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Middle East

The Takeaway

Libyan Arms Imports: A Troubling History

Friday, March 04, 2011

Since 2004, when the U.N. and U.S. removed an eighteen-year arms sanction, Libya has stockpiled weapons at a rate that far outpaced its military’s size or need. Arms have been sold to Libya at alarming rates — and for alarming profits — by countries throughout Europe. Most notably Italy, Malta, Germany and Russia. Those very same weapons are likely being used in a violent and deadly crackdown against protesters by the Gadhafi regime. The U.N. has now again imposed sanctions against the regime, halting the sale of weapons.

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The Brian Lehrer Show

Women in Democracy Building in the Middle East

Wednesday, March 02, 2011

Karima Bennoune, professor at Rutgers School of Law and a specialist on the democracy movement, women's rights and religious extremism in the Middle East, and Egyptian-born Leila Ahmed (author of the forthcoming book A Quiet Revolution: The Veil's Resurgence, from the Middle East to America), professor at Harvard Divinity School whose work focuses on women and religion in the Middle East, discuss the role of religion and women in reform in the Middle East.

Read A Recap and Join the Conversation at It's A Free Country

The Takeaway

This Week's Agenda: Budget, Middle East, Jobs

Monday, February 28, 2011

The government is on the verge of a shutdown Friday, as Democrats and Republicans try and come up with some kind of resolution on the budget. Chrystia Freeland, global editor-at-large of Reuters, and Charlie Herman, economics editor for The Takeaway and WNYC Radio, will look into their chrystal balls and see if any resolution is in sight. While Washington makes attempts at a budget resolution, Secretary of State Hillary Clinton is heading to Switzherland to come up with a resolution on dealing with Col. Moammar el-Gadhafi and Libya. Are Gadhafi's days numbered? 

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The Brian Lehrer Show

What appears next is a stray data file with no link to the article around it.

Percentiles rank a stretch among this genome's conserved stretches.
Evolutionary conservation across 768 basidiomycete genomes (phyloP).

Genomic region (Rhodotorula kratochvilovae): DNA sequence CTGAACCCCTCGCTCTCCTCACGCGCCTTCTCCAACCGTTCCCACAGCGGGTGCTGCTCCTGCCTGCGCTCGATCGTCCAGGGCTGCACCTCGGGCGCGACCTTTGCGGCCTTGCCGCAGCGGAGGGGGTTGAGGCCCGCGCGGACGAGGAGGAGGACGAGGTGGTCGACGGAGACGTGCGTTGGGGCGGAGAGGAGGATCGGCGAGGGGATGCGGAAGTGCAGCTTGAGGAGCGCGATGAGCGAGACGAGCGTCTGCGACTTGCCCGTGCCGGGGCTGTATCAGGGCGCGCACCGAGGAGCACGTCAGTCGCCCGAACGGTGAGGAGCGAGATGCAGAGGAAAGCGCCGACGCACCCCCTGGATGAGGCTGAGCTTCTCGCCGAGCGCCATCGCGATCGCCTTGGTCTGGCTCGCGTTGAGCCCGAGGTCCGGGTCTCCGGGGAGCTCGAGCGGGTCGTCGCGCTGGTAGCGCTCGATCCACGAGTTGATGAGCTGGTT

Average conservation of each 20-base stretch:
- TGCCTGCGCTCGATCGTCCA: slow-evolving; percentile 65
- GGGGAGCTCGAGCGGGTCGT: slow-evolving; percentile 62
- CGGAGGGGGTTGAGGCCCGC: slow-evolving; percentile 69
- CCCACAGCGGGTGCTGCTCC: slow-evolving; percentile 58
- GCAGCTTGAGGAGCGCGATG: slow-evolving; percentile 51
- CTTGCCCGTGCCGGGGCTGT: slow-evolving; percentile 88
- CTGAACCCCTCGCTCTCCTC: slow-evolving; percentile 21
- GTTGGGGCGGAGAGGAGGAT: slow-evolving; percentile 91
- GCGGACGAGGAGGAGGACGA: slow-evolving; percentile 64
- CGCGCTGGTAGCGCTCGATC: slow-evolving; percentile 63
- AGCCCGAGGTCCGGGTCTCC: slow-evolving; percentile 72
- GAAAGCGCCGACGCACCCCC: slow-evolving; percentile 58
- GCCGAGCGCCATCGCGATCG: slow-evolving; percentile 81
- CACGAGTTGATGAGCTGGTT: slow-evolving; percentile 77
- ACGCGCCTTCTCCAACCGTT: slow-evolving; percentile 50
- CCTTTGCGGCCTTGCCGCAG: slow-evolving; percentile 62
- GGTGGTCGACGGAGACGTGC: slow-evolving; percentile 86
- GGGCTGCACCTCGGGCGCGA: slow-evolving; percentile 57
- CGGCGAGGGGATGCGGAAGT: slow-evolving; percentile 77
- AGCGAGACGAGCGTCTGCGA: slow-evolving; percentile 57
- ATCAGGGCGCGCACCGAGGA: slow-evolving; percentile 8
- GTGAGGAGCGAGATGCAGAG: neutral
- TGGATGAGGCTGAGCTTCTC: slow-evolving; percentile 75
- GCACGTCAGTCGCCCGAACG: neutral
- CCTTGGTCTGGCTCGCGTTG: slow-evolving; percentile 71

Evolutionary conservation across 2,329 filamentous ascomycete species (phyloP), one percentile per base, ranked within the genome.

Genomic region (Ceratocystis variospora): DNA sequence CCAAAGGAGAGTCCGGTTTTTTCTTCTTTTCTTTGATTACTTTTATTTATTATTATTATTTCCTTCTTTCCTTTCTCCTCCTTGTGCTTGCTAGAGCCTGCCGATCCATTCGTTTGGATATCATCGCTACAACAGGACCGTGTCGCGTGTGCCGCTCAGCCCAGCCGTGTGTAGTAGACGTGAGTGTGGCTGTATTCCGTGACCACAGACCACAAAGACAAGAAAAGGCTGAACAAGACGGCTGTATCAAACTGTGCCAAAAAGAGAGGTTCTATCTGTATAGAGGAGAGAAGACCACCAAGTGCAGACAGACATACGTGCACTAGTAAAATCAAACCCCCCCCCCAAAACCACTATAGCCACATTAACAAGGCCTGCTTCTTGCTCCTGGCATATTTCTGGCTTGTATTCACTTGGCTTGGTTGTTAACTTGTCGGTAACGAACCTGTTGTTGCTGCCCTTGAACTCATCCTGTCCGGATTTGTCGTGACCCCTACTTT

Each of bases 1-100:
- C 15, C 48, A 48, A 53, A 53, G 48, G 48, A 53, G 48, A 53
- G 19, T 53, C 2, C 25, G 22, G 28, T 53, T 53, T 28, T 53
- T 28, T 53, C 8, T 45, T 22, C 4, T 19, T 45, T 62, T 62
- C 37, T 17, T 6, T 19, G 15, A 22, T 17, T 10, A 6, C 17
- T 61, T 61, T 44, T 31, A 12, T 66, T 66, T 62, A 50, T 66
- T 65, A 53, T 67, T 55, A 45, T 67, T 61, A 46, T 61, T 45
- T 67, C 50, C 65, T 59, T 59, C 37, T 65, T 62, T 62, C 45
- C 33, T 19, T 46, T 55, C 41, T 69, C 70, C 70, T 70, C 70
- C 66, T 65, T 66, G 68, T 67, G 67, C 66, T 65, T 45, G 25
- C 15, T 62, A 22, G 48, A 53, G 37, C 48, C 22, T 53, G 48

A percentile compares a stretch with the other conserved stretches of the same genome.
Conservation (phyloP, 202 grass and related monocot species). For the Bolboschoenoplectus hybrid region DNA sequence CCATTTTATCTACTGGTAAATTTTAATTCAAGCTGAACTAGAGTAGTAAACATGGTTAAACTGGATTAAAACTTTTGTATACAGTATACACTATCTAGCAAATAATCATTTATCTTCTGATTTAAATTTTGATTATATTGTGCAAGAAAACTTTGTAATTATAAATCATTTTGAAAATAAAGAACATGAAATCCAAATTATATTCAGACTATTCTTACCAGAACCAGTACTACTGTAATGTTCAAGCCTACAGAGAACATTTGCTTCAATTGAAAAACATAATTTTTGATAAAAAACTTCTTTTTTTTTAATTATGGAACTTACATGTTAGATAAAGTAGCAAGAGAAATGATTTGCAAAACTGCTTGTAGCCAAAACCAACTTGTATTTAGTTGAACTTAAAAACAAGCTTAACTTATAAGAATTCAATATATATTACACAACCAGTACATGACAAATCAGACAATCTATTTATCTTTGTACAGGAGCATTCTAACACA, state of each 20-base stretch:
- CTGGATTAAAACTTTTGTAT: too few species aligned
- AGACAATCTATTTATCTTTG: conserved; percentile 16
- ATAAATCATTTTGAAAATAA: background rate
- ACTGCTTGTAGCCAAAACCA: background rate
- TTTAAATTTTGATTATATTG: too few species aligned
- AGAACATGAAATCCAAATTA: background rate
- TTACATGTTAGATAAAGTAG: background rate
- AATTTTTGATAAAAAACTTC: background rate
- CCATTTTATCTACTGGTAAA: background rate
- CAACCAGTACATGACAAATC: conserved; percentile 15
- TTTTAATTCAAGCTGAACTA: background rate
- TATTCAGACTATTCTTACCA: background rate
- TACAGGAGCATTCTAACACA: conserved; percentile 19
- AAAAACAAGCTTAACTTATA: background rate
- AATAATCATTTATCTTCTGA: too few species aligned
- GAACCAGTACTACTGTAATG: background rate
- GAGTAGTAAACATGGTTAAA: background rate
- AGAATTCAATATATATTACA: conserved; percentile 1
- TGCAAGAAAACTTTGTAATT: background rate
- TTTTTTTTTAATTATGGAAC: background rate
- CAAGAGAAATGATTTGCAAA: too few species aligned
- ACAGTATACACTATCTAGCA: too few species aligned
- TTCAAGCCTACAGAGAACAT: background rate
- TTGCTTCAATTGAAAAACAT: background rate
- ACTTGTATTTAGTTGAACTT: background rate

Middle East Update

Monday, February 28, 2011

Neil MacFarquharNew York Times Cairo correspondent and author of The Media Relations Department of Hizbollah Wishes You a Happy Birthday: Unexpected Encounters in the Changing Middle East, gives an update on the turmoil in the Middle East.

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The Leonard Lopate Show

John Cassidy on Islam and Economies

Friday, February 25, 2011

New Yorker staff writer John Cassidy looks at whether Islam is responsible for the lagging economies of many Arab countries. His article “Prophet Motive” appears in the February 28 issue of The New Yorker.

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It's A Free Country ®

Libyan Unrest and Gas Prices Here

Friday, February 25, 2011

[Prices] are not being moved by fundamentals. Supply is ample...What you have instead is a price being driven merely by the amount of money that flows into oil as an asset class, which in fact the oil market, or any commodity market, was never intended to be—an investment, a bet or a wager. In fact, it's become that, so when these geopolitical things happen you have this flood of money into a marketplace that was never designed to accept it, and you have an enormous spike in prices.

Dan Dicker, author of Oil's Endless Bid: Taming the Unreliable Price of Oil to Secure Our Economy, on the Brian Lehrer Show.

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The Brian Lehrer Show

Talking to the Taliban

Thursday, February 24, 2011

Steve Coll, president of the New America Foundation and contributor to the New Yorker, discusses his latest New Yorker article, which reveals that the U.S. has been in direct talks with the Taliban. He also reacts to the latest news from the Middle East.

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It's A Free Country ®

Comments Roundup: Voices of Arab New Yorkers

Tuesday, February 22, 2011

WNYC

On the Brian Lehrer Show today, North African and Middle Eastern New Yorkers called in with thoughts and feelings about the uprisings raging across the region. Plus, Debbie Almontaser, an educator and board chair of the Muslim Consultative Network whose brother lives in Yemen, discussed her views on what's happening in the Middle East.

Comments [1]

WQXR News

Bahrain Clamps Down on Protests in Manama

Friday, February 18, 2011

Bahrain has taken its strongest action yet to clamp down on continuing protests in the country.

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It's A Free Country ®

Protecting Journalists

Friday, February 18, 2011

Journalists are seen as putting themselves on an airplane and into the fray. It's a kind of "you didnt have to be there" attitude...There's a lot of condemnation for independent freelancers that a lot of networks rely on. Frequently, there isn't that sympathy as much as there is for tourists or someone who just happened to be there by accident.